Apart from the thoroughly skilled at communicating through art, most people are easily influenced by comments from the researcher, other people around them, or, in the case of collage, the materials offered. If anything appears to come clear in their work, it’s an accident into which very little should be read. (There was a fad to do research under hypnosis – but this is a complete fail because, among other things, people are so suggestible under hypnosis. I think this research has the same problem.)

The Most Fundamental Weakness: You’ll never know how your moderator influenced a collage. The single biggest danger in research is that the researcher or client influence the answers. That’s more likely with art based research.

In the case described by the NYT there’s tremendous influence imposed by the Barbie – a symbolic element that carries a wide range of powerful meanings. The researcher might have thought Barbie was a brilliant stroke. I think it invalidates the entire process.

A Barbie is such a strong symbol that it will work subconsciously. For example, maybe they tell you an upside down Barbie represents life out of control. Unconciously, the participant may have placed Barbie to show resentment for the way the doll influences body image expectations. Or it might reflect self-criticisms, a bad marriage, or rejection of a role expected by society. Placing her upside down could have been an act of anger that wouldn’t ever be acknowledged to a stranger – a stranger like a researcher.

Collages probably tell us more about the researchers. What a beautiful Rorschach if we wanted to learn about everyone interpreting the research – the researcher, the client, the agency, and anyone else. A collage interpretation probably reflects the researcher’s own prejudices more than those of the research subject.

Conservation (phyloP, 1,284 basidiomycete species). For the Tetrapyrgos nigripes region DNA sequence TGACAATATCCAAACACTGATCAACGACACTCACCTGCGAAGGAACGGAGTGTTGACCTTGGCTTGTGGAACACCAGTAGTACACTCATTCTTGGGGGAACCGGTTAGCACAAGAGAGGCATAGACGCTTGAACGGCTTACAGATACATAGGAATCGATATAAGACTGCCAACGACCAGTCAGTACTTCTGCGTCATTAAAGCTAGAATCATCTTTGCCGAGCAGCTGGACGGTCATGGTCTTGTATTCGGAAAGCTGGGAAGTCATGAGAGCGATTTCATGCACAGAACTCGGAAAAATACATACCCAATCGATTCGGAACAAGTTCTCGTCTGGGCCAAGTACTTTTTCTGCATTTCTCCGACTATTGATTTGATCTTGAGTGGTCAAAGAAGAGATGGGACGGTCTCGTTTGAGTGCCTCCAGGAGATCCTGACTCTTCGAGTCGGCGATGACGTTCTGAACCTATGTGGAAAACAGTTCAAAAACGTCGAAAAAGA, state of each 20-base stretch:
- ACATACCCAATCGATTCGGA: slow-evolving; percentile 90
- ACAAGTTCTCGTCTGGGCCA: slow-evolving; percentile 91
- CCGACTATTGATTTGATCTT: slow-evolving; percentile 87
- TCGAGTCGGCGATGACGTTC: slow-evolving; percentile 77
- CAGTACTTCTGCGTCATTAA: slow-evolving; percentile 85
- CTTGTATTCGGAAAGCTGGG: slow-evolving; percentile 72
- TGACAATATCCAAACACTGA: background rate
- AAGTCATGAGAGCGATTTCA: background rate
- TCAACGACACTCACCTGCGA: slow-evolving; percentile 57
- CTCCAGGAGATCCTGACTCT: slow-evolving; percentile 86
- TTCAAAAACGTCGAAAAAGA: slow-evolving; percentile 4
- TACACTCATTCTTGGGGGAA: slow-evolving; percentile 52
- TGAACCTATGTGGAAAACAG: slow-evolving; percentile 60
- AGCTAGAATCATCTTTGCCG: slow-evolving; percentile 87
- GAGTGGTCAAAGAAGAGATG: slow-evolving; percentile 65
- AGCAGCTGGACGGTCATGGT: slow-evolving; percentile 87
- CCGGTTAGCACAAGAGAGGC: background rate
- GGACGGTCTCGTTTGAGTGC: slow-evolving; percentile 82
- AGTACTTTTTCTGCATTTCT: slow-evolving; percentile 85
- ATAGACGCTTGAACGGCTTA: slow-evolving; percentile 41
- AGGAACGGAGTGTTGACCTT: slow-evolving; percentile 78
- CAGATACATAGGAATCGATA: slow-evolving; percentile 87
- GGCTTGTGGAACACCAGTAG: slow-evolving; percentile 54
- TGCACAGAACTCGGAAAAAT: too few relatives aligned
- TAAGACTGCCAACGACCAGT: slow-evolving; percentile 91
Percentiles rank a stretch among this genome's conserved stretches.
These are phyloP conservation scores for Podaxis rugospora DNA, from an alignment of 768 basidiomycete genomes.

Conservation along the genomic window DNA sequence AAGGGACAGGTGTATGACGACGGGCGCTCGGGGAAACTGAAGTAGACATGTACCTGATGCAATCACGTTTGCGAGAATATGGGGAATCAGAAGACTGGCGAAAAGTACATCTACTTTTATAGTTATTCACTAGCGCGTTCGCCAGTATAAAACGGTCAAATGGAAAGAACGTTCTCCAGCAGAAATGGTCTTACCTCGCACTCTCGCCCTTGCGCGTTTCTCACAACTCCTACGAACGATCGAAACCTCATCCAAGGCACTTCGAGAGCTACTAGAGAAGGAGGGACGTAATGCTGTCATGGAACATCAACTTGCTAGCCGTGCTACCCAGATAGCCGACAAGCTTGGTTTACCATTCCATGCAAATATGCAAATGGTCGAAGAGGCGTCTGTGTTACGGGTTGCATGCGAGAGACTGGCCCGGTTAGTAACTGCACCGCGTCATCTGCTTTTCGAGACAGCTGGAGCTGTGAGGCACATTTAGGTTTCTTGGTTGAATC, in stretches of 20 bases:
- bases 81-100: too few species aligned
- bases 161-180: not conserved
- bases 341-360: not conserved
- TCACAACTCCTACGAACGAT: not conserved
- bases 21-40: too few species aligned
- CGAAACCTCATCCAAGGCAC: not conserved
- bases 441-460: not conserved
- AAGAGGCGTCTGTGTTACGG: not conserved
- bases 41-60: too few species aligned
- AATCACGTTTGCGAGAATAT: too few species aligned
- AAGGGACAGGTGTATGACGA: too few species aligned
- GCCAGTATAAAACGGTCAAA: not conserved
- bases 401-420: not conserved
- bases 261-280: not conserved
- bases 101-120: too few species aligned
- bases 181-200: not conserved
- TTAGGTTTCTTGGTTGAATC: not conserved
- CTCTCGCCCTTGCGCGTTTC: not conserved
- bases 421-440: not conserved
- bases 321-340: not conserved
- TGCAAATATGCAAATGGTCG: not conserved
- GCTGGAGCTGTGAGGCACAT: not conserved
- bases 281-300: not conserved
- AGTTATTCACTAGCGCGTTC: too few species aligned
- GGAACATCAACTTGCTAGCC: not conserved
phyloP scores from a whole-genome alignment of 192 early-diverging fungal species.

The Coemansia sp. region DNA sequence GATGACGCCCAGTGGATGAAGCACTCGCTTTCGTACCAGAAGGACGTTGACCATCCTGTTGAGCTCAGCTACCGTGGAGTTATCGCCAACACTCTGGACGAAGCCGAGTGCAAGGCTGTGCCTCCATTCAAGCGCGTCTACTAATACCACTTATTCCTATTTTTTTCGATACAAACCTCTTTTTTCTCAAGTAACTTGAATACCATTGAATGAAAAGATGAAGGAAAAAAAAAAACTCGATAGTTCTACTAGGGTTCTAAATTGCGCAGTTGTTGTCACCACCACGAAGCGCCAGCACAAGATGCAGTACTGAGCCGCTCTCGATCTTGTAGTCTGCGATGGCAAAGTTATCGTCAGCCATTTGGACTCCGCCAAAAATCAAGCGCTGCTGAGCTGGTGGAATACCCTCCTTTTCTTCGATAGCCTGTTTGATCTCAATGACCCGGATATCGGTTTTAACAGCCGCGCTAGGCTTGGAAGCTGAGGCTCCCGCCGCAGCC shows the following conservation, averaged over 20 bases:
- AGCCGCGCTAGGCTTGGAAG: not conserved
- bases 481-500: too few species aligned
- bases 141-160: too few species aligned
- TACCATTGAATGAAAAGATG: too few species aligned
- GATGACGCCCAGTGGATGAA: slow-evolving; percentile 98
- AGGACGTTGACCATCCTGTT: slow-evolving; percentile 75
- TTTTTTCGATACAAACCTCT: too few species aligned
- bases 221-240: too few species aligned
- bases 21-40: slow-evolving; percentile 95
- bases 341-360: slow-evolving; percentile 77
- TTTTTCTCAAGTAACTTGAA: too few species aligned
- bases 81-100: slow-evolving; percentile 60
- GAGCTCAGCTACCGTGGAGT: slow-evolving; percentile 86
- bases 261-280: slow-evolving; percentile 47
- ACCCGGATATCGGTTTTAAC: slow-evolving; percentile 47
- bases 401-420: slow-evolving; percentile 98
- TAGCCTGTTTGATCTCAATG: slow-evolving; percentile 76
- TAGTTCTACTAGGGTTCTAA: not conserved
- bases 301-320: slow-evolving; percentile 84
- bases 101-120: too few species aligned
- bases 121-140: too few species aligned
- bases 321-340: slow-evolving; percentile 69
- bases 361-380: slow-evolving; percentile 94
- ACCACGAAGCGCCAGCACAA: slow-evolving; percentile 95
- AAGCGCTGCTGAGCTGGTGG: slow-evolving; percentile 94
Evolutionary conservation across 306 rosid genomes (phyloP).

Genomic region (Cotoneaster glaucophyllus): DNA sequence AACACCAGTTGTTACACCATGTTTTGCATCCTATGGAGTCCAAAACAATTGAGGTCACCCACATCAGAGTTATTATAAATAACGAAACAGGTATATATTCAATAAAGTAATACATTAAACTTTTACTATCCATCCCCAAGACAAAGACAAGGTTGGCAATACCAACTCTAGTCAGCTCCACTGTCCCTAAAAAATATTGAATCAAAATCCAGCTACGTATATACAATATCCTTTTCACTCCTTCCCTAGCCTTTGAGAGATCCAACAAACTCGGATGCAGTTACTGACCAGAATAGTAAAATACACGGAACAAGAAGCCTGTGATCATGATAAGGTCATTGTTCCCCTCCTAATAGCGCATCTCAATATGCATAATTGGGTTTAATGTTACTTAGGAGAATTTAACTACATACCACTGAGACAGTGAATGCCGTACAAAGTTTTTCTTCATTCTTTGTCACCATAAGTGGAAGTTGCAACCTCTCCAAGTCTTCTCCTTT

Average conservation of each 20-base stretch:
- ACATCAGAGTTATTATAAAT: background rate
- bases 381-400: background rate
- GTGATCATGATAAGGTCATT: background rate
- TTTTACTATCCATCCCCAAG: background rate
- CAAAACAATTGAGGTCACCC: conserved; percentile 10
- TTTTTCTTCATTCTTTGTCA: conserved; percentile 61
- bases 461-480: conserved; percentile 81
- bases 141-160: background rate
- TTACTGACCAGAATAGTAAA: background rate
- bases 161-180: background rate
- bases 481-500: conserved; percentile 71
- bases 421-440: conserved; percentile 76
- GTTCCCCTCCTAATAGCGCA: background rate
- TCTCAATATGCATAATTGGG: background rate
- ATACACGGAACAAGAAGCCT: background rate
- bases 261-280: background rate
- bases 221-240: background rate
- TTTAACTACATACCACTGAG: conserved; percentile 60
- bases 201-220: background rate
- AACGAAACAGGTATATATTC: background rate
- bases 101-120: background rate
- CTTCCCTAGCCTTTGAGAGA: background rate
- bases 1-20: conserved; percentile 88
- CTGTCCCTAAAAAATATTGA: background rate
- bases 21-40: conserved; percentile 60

It’s sad they abandoned a reliable qualitative research mechanism like focus groups or individual interviews. But they have an answer for this. And it’s silly. Consider what the article impugns:

“Experts say…”. WRONG!!!!! The writer should have said “…people selling a new research idea told me…” Nothing wrong with it. But the author should remember that these people have an agenda that affects their income.

“Responses can be influenced by the marketers presence.” Of course they can. But only if you really screw it up. What had these researchers been doing – holding the groups inside client facilities?

“…One person may dominate a whole group”. Only with pathetically poor moderators – who have you guys been working with? It’s fundamental moderator training to ensure a balanced discussion. And it’s simply not that hard.

My favorite focus group critique (not used here) is: Focus groups are a problem because people influence each other. To which my reply is: Of course they do. That’s why we bring them together in a group.

Here’s why focus groups find important things: What one person says helps another dig deeper, then that one helps a third, then the third leads the first to consider something else, and finally a fourth reveals a deeply buried truth that’s very critical. And you can’t get to that truth WITHOUT them helping each other discover it.

“‘There’s no better way than nonverbal communication to understand how people feel,’ Ms. Freeman said.” My god. Didn’t she think about that comment before she said it?

Let me recommend my blog post (here) about the extreme danger of placing interpretations onto things you can only observe. We need to be constantly aware of how scientists reading the purely observational fossil record have been so wrong so many times. Which of your personal prejudices led to your personal interpretation of someone else’s “nonverbal communication”?

Research must deliver actionable truths – those that will accurately be used within your strategy to choose the best course of action or to reject a poor course of action. Does this new research advance us along that path in any significant way? No.

So the next time someone suggests we need “new types” of research, take a deep breath. Then send them to your competitor. It’ll serve the competitor right.

Copyright 2019 – Doug Garnett – All Rights Reserved

Originally published in 2011

Categories:   Big Data and Technology, Brand Advertising, Business and Strategy, Communication, Consumer Electronics, consumer marketing, Consumer research, Innovation, marketing, Marketing Research, Media, Research & Attribution, Retail marketing